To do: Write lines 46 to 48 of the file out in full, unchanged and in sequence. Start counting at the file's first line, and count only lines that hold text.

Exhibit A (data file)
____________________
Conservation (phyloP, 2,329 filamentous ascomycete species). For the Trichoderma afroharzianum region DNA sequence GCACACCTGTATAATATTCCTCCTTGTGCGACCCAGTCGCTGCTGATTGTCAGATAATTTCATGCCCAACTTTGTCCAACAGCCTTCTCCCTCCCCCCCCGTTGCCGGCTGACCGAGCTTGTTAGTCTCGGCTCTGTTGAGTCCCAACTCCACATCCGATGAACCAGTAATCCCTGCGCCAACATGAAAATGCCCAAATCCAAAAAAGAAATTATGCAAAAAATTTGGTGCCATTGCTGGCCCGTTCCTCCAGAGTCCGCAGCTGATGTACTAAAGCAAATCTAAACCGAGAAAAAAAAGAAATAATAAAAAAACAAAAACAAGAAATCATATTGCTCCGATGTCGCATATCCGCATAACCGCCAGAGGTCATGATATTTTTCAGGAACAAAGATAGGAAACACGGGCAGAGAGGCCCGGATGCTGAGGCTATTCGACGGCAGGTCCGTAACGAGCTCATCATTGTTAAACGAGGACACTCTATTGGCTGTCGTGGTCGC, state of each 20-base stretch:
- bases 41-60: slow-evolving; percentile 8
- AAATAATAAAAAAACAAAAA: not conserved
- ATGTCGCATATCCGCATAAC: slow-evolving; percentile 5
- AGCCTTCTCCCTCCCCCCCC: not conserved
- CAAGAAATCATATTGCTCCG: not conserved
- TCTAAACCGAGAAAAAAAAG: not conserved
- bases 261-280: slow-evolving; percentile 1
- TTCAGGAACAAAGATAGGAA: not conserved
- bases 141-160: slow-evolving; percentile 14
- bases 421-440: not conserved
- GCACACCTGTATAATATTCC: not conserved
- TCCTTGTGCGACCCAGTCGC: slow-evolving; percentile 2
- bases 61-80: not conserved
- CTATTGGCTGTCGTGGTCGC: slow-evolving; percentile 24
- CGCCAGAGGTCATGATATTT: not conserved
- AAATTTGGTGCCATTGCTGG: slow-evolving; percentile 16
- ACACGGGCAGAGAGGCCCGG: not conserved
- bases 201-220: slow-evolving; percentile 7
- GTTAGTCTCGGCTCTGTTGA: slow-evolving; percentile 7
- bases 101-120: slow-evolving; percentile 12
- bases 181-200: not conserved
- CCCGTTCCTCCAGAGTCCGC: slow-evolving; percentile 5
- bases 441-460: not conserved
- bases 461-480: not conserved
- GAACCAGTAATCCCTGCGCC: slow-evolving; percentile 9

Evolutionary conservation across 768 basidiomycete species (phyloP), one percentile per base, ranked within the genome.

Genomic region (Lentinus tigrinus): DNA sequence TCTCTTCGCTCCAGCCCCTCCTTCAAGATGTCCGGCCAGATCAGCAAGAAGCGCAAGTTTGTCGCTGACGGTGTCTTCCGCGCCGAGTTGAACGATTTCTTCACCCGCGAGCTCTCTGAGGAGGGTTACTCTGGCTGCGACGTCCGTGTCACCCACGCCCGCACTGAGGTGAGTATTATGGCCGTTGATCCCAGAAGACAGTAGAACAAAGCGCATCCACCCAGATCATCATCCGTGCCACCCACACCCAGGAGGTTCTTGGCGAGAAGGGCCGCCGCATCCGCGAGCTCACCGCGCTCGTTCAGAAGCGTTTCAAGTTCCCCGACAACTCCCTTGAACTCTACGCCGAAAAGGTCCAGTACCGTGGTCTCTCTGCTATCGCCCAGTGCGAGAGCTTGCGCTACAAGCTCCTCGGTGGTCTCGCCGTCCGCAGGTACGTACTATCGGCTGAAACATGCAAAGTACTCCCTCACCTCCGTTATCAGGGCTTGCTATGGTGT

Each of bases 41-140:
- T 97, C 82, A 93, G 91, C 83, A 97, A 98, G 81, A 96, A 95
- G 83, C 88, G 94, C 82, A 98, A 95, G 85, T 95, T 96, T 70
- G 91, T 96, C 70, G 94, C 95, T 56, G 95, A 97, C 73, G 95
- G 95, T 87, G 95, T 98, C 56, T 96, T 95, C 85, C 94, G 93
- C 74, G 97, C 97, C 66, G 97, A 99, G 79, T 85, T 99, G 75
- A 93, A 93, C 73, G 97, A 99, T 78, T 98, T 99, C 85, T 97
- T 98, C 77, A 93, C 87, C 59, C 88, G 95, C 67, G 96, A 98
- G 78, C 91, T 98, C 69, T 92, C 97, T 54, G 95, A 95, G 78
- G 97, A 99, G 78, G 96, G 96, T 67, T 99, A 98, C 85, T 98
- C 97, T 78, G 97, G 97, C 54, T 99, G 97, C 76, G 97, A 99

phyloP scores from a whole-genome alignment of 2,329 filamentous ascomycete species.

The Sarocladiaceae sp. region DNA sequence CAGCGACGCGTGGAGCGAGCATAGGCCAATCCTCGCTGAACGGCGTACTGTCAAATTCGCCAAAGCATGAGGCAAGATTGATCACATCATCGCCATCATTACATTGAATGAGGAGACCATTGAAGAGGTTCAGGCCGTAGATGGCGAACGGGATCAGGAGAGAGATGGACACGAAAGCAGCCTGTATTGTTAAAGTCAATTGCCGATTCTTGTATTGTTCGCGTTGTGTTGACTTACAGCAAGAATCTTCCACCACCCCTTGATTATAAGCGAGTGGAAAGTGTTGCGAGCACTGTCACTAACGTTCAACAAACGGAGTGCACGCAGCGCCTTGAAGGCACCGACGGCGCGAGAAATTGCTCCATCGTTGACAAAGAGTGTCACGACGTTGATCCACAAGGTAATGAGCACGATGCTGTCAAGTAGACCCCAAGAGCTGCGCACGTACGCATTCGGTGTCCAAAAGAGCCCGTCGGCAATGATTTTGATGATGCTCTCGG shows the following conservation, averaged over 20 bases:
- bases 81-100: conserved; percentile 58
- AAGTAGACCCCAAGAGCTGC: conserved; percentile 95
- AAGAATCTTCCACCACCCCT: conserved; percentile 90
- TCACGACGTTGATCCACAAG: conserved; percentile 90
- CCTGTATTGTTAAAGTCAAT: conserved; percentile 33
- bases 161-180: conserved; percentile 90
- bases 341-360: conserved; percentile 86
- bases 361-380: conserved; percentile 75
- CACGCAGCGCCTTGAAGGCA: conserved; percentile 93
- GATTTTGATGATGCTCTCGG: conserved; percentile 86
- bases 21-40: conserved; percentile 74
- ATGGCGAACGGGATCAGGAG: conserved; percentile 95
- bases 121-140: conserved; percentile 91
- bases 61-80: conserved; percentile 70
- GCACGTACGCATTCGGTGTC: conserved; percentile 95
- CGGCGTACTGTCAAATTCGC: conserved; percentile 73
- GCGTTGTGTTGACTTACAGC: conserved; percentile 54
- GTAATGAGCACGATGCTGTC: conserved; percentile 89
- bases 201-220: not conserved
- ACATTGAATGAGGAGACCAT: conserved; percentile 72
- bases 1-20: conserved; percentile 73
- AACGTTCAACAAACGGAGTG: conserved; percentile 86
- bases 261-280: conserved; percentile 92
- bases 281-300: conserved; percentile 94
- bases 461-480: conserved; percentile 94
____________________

- CCTGTATTGTTAAAGTCAAT: conserved; percentile 33
- bases 161-180: conserved; percentile 90
- bases 341-360: conserved; percentile 86